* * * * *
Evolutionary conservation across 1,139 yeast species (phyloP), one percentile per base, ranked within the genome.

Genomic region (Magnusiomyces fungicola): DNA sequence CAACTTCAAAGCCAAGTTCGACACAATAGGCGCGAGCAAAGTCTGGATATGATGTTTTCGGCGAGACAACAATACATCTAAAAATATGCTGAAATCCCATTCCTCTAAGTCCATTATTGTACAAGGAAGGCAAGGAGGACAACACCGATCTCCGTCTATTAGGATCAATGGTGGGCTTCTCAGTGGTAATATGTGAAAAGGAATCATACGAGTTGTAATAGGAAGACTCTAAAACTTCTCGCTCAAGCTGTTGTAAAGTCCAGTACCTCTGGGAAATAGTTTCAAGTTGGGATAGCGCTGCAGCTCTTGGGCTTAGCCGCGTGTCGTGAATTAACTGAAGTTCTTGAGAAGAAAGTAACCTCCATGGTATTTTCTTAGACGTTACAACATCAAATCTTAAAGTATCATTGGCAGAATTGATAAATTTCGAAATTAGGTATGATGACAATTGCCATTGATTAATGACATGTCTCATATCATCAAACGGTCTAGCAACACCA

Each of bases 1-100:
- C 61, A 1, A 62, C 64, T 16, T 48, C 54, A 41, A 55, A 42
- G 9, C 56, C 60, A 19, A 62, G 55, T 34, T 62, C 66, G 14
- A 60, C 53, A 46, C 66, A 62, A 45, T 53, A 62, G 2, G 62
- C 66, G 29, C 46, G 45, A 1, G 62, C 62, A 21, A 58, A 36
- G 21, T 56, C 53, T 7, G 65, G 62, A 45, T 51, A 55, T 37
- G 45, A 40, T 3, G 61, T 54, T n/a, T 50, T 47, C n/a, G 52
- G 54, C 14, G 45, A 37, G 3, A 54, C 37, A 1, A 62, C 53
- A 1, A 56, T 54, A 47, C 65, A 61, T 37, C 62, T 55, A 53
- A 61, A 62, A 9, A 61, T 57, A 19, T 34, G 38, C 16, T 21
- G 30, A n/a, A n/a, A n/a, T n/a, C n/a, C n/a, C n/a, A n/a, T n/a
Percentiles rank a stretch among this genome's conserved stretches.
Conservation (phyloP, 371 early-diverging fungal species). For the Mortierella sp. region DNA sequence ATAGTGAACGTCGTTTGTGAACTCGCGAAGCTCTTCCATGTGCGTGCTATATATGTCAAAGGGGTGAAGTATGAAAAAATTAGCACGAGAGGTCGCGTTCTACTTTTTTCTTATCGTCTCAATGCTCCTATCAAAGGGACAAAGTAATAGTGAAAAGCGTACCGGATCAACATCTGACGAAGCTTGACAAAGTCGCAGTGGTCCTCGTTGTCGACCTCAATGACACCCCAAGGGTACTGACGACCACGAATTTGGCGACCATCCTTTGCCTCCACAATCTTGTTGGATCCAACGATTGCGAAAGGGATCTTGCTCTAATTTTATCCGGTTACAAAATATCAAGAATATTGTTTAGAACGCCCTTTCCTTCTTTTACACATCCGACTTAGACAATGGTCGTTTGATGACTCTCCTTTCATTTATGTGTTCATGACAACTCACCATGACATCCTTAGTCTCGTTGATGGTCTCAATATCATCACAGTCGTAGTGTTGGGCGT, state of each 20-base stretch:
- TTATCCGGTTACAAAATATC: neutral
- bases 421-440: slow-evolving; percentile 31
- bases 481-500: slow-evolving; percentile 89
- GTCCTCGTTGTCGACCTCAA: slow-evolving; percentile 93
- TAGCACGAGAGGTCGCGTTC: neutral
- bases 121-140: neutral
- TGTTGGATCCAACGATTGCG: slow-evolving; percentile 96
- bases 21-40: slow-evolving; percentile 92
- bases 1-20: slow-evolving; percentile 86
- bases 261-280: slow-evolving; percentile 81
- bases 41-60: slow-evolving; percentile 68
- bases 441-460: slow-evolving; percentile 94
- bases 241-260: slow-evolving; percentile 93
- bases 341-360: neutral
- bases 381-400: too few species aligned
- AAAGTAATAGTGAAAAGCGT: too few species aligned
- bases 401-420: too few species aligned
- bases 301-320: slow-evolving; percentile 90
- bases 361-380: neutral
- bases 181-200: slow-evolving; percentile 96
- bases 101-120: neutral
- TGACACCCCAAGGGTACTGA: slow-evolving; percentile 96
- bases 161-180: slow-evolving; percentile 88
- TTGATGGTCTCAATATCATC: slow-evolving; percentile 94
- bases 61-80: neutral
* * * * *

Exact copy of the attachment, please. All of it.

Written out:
Evolutionary conservation across 1,139 yeast species (phyloP), one percentile per base, ranked within the genome.

Genomic region (Magnusiomyces fungicola): DNA sequence CAACTTCAAAGCCAAGTTCGACACAATAGGCGCGAGCAAAGTCTGGATATGATGTTTTCGGCGAGACAACAATACATCTAAAAATATGCTGAAATCCCATTCCTCTAAGTCCATTATTGTACAAGGAAGGCAAGGAGGACAACACCGATCTCCGTCTATTAGGATCAATGGTGGGCTTCTCAGTGGTAATATGTGAAAAGGAATCATACGAGTTGTAATAGGAAGACTCTAAAACTTCTCGCTCAAGCTGTTGTAAAGTCCAGTACCTCTGGGAAATAGTTTCAAGTTGGGATAGCGCTGCAGCTCTTGGGCTTAGCCGCGTGTCGTGAATTAACTGAAGTTCTTGAGAAGAAAGTAACCTCCATGGTATTTTCTTAGACGTTACAACATCAAATCTTAAAGTATCATTGGCAGAATTGATAAATTTCGAAATTAGGTATGATGACAATTGCCATTGATTAATGACATGTCTCATATCATCAAACGGTCTAGCAACACCA

Each of bases 1-100:
- C 61, A 1, A 62, C 64, T 16, T 48, C 54, A 41, A 55, A 42
- G 9, C 56, C 60, A 19, A 62, G 55, T 34, T 62, C 66, G 14
- A 60, C 53, A 46, C 66, A 62, A 45, T 53, A 62, G 2, G 62
- C 66, G 29, C 46, G 45, A 1, G 62, C 62, A 21, A 58, A 36
- G 21, T 56, C 53, T 7, G 65, G 62, A 45, T 51, A 55, T 37
- G 45, A 40, T 3, G 61, T 54, T n/a, T 50, T 47, C n/a, G 52
- G 54, C 14, G 45, A 37, G 3, A 54, C 37, A 1, A 62, C 53
- A 1, A 56, T 54, A 47, C 65, A 61, T 37, C 62, T 55, A 53
- A 61, A 62, A 9, A 61, T 57, A 19, T 34, G 38, C 16, T 21
- G 30, A n/a, A n/a, A n/a, T n/a, C n/a, C n/a, C n/a, A n/a, T n/a
Percentiles rank a stretch among this genome's conserved stretches.
Conservation (phyloP, 371 early-diverging fungal species). For the Mortierella sp. region DNA sequence ATAGTGAACGTCGTTTGTGAACTCGCGAAGCTCTTCCATGTGCGTGCTATATATGTCAAAGGGGTGAAGTATGAAAAAATTAGCACGAGAGGTCGCGTTCTACTTTTTTCTTATCGTCTCAATGCTCCTATCAAAGGGACAAAGTAATAGTGAAAAGCGTACCGGATCAACATCTGACGAAGCTTGACAAAGTCGCAGTGGTCCTCGTTGTCGACCTCAATGACACCCCAAGGGTACTGACGACCACGAATTTGGCGACCATCCTTTGCCTCCACAATCTTGTTGGATCCAACGATTGCGAAAGGGATCTTGCTCTAATTTTATCCGGTTACAAAATATCAAGAATATTGTTTAGAACGCCCTTTCCTTCTTTTACACATCCGACTTAGACAATGGTCGTTTGATGACTCTCCTTTCATTTATGTGTTCATGACAACTCACCATGACATCCTTAGTCTCGTTGATGGTCTCAATATCATCACAGTCGTAGTGTTGGGCGT, state of each 20-base stretch:
- TTATCCGGTTACAAAATATC: neutral
- bases 421-440: slow-evolving; percentile 31
- bases 481-500: slow-evolving; percentile 89
- GTCCTCGTTGTCGACCTCAA: slow-evolving; percentile 93
- TAGCACGAGAGGTCGCGTTC: neutral
- bases 121-140: neutral
- TGTTGGATCCAACGATTGCG: slow-evolving; percentile 96
- bases 21-40: slow-evolving; percentile 92
- bases 1-20: slow-evolving; percentile 86
- bases 261-280: slow-evolving; percentile 81
- bases 41-60: slow-evolving; percentile 68
- bases 441-460: slow-evolving; percentile 94
- bases 241-260: slow-evolving; percentile 93
- bases 341-360: neutral
- bases 381-400: too few species aligned
- AAAGTAATAGTGAAAAGCGT: too few species aligned
- bases 401-420: too few species aligned
- bases 301-320: slow-evolving; percentile 90
- bases 361-380: neutral
- bases 181-200: slow-evolving; percentile 96
- bases 101-120: neutral
- TGACACCCCAAGGGTACTGA: slow-evolving; percentile 96
- bases 161-180: slow-evolving; percentile 88
- TTGATGGTCTCAATATCATC: slow-evolving; percentile 94
- bases 61-80: neutral